A ‘Draw’ at the Blood Working Group Meeting

Posted by Cort Johnson

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A Wild Day- the Blood Working Group Reports – All thanks have to go to ValB626 on the MECFS Forums for just pouring out page after page of details from the hours of testimony and discussion on XMRV. Without it we would have had very little.

It was exciting, we learned quite a bit but unfortunately little resolution was in sight and in some ways the two sides seem to have dug in deeper. It seems clear, for instance, that Dr. Stoye has made up his mind. Dr. Coffin seems to be more concerned about the possibility of contamination than before and probed Alter/Lo quite strongly but is waiting for more evidence before he makes up his mind. On the other hand Dr. Lo and Alter seemed very confident in their findings and asserted they have done the most sensitive tests for contamination. (Dr. Hansen later reported that she was considering switching to the Lo/Alter mtDNA test). Dr. Lo ended with a strong defense of his findings (and a little swipe at the ‘anecdotal’ evidence presented by Stoye) and with what appeared to be an empassioned appeal for more research into CFS. (He seems to be yet another figure who probably wouldn’t have come near CFS with a 10-foot pole before XMRV but has gotten hooked just as Ruscetti did, and Houghton on the CFSAC panel (another Lasker winner) and now Dr. Lipkin, it appears.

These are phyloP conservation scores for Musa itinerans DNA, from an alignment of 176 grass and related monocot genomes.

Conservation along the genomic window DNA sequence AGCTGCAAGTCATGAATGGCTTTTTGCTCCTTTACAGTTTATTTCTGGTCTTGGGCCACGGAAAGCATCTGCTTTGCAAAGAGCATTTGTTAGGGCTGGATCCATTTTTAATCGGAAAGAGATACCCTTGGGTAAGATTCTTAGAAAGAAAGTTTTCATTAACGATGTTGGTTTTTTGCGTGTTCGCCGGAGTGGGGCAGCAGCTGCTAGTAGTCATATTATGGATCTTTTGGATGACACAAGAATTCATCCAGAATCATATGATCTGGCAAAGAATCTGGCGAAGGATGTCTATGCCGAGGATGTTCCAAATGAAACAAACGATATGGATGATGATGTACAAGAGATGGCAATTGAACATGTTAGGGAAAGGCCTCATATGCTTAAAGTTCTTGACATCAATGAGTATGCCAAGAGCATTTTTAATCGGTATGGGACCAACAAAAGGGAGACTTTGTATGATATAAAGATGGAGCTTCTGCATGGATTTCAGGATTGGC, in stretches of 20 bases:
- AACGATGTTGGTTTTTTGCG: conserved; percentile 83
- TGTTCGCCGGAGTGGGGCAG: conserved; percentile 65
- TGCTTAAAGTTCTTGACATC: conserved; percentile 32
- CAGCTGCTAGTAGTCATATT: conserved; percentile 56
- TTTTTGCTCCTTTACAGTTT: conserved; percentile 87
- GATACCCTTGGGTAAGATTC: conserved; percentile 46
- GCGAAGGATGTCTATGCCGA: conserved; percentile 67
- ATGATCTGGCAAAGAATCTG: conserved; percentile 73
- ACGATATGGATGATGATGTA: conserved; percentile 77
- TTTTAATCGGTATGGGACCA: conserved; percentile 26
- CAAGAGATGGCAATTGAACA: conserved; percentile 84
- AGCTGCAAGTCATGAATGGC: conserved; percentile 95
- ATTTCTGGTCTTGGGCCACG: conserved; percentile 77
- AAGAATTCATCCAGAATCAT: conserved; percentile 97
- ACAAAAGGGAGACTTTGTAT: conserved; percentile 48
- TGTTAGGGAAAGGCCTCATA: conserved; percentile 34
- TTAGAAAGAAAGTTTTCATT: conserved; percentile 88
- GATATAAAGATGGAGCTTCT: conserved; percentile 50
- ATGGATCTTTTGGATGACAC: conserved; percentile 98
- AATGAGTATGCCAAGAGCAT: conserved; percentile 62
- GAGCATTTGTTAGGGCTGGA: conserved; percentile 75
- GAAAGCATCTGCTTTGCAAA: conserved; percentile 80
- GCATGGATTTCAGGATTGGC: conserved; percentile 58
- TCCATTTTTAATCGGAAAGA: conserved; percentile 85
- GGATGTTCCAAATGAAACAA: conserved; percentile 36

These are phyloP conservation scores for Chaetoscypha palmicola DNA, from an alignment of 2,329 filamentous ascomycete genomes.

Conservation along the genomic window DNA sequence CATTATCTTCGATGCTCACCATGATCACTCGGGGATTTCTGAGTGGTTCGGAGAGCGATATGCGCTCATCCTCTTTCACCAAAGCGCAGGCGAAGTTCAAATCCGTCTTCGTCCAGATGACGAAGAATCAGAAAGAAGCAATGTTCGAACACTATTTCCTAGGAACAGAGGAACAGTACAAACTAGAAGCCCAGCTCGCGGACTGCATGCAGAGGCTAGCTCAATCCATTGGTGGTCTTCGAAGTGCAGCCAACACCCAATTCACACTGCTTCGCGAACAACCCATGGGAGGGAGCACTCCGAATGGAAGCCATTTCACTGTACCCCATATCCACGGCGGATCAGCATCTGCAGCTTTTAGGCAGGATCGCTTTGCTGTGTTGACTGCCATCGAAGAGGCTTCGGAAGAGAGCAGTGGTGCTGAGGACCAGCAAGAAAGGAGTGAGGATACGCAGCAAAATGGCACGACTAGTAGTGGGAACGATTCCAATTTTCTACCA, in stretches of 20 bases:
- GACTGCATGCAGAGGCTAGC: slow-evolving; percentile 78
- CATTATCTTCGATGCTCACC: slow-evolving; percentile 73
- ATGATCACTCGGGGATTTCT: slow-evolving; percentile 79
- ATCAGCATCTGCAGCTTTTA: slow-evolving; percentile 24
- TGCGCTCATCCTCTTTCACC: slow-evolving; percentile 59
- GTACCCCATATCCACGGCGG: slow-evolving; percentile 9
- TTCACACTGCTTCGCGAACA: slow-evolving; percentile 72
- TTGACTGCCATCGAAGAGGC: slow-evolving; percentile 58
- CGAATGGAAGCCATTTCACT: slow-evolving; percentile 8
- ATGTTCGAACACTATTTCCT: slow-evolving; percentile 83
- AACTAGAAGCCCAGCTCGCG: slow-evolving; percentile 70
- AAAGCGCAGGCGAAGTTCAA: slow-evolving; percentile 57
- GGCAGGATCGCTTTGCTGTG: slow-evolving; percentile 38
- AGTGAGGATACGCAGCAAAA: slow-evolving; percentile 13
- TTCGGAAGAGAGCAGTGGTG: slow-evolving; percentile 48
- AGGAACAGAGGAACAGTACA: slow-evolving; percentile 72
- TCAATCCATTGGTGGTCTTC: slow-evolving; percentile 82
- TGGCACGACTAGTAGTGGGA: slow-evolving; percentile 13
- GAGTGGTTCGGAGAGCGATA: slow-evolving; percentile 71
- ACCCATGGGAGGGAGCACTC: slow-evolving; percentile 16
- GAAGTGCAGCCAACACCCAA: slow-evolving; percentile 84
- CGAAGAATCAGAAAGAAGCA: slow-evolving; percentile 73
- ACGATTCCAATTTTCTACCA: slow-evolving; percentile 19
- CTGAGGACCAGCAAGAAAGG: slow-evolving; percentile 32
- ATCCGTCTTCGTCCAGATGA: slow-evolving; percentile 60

The Test that Binds – What Coffin and others would really like to see from Drs. Lo/Alter is a live virus and/or evidence of p MLV integration into human DNA. Interestingly, the way it was worded on Vals posts Coffin didn’t seem to expect that this would have happened yet (“No virus to go with those sequences, as yet?“..rather than “So you still can’t isolate the virus, huh?”). The WPI’s ability to isolate the virus was a key factor in convincing the research world XMRV was real and its apparently not an easy task.

Coffin has been working on determining just what is XMRV and what is not and has developed a test that can distinguish XMRV sequences from mouse sequences. We got something of an idea where he was coming from when he stated that two papers (authored by Dr. Huber and Dr. McClure?) will soon appear that determine what looked like XMRV in CFS patients was actually mouse DNA. (There was also a presentation at the Workshop that was not published which related how one researcher thought she found XMRV but later determined it was contamination . The kicker there is that my understanding is that she used mtDNA to check for contamination, which, of course, Alter and Lo and the WPI did….so it doesn’t appear that that study would bear on their findings.)